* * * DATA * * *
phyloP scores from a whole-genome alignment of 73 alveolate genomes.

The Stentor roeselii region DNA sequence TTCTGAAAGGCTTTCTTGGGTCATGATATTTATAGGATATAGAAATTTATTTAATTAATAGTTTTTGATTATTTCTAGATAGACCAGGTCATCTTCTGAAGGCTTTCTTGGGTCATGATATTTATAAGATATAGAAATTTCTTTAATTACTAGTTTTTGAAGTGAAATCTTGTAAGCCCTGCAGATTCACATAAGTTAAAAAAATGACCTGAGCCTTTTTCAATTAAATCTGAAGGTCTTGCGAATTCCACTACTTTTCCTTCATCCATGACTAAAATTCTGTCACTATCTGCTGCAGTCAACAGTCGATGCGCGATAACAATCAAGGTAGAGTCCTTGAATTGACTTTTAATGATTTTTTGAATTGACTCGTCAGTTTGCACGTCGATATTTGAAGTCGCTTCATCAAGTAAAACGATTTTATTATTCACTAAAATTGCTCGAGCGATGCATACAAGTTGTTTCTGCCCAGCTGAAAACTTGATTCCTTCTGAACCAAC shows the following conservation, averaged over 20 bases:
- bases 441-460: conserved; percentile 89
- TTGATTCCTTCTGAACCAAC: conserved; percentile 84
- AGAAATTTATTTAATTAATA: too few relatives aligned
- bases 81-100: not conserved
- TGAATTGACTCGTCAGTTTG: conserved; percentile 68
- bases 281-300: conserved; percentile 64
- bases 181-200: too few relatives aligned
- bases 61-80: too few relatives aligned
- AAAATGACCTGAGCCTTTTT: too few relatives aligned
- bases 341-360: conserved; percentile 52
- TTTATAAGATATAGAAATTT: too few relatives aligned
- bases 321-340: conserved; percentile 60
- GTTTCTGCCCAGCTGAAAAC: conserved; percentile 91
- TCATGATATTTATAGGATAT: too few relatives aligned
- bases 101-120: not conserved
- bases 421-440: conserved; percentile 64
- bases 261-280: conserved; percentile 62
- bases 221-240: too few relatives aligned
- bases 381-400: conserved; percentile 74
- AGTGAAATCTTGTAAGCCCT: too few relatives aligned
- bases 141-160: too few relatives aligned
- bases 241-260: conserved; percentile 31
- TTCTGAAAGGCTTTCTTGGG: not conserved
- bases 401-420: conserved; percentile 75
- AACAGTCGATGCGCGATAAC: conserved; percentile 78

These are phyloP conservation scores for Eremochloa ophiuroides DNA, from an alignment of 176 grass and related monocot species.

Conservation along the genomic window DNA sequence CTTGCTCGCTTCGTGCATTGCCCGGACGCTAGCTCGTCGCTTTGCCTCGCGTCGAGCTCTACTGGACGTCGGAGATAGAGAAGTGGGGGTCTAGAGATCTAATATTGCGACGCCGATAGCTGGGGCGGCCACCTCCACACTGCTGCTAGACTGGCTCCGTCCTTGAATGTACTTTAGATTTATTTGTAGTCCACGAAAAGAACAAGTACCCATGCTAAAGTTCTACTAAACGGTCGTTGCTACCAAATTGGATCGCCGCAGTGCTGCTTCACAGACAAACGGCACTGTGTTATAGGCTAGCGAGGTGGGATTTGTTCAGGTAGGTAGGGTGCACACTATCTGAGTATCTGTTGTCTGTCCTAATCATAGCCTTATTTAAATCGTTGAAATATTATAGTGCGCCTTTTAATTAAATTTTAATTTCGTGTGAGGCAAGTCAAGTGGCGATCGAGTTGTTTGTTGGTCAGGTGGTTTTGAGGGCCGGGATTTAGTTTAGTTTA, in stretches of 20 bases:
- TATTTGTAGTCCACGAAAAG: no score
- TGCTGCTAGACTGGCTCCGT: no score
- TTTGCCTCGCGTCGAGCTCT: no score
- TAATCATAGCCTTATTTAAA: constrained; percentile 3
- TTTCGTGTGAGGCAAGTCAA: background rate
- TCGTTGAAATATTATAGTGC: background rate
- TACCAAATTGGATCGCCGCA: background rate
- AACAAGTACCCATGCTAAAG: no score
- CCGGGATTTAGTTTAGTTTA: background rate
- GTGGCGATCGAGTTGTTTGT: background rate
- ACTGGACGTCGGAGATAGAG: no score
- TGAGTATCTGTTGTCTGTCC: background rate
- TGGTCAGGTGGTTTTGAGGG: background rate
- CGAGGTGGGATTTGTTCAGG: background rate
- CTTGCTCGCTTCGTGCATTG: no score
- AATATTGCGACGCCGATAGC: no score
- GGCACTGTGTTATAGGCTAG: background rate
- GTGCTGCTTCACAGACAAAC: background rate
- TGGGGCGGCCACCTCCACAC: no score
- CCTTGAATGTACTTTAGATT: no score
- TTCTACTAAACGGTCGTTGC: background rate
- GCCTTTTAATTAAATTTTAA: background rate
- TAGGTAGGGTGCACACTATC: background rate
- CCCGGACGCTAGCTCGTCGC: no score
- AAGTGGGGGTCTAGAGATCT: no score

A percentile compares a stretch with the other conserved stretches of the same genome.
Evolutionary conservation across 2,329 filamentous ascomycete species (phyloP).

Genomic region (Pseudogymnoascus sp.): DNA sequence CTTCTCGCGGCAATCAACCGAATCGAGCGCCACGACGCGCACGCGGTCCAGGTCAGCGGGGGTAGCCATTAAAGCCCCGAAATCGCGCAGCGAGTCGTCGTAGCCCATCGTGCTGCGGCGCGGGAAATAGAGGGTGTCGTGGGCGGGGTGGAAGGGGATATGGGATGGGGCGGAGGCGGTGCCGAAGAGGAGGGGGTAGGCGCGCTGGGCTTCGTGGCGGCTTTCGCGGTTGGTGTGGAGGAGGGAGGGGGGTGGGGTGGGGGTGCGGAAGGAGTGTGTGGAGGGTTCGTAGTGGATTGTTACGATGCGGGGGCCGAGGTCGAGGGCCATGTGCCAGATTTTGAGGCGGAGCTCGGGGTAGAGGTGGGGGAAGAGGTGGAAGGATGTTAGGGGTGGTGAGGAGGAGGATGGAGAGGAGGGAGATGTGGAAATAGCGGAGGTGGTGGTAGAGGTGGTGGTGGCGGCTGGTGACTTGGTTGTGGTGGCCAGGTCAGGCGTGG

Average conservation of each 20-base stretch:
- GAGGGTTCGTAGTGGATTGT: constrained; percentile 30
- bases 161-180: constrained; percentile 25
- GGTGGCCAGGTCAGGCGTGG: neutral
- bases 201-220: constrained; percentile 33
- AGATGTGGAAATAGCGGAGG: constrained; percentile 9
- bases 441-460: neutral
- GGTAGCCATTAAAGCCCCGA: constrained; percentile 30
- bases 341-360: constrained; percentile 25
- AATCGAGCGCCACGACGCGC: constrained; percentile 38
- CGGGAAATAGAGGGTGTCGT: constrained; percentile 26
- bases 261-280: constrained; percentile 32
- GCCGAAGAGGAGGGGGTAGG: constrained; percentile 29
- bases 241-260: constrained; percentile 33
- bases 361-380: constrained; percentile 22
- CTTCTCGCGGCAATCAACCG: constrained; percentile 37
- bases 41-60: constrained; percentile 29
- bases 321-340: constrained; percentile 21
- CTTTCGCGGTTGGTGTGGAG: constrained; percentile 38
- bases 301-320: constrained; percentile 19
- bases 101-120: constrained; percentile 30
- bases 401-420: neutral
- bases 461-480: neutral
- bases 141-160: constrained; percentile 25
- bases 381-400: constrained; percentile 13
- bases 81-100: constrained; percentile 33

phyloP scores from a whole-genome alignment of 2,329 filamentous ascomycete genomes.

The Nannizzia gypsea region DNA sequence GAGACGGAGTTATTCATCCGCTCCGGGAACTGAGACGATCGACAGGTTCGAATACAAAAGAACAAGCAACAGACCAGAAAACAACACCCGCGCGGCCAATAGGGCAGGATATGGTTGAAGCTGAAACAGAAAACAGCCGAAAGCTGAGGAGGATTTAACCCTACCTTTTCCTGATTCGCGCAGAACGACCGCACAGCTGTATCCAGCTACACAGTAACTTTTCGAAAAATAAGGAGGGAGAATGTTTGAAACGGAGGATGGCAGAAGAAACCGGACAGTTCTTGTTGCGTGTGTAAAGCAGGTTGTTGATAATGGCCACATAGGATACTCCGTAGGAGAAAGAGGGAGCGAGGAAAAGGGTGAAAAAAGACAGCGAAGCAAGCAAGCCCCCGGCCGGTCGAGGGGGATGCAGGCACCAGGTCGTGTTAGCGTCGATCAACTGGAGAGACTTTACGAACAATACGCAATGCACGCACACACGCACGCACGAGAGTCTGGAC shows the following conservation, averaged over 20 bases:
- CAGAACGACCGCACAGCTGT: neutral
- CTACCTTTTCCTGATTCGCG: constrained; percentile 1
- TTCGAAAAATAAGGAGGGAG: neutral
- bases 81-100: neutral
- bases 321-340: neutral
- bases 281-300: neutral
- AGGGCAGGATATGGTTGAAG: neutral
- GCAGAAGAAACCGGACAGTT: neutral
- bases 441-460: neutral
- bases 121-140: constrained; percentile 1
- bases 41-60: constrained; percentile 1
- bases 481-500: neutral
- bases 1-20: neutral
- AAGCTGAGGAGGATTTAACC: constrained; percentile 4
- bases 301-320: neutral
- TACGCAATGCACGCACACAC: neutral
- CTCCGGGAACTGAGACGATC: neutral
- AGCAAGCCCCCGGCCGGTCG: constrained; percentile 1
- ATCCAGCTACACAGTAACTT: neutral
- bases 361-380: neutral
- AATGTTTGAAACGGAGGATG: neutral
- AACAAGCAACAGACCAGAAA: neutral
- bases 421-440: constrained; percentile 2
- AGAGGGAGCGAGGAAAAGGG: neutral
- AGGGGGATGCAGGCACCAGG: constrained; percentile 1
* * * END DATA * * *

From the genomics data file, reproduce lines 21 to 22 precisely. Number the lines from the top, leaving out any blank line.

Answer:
- bases 381-400: conserved; percentile 74
- AGTGAAATCTTGTAAGCCCT: too few relatives aligned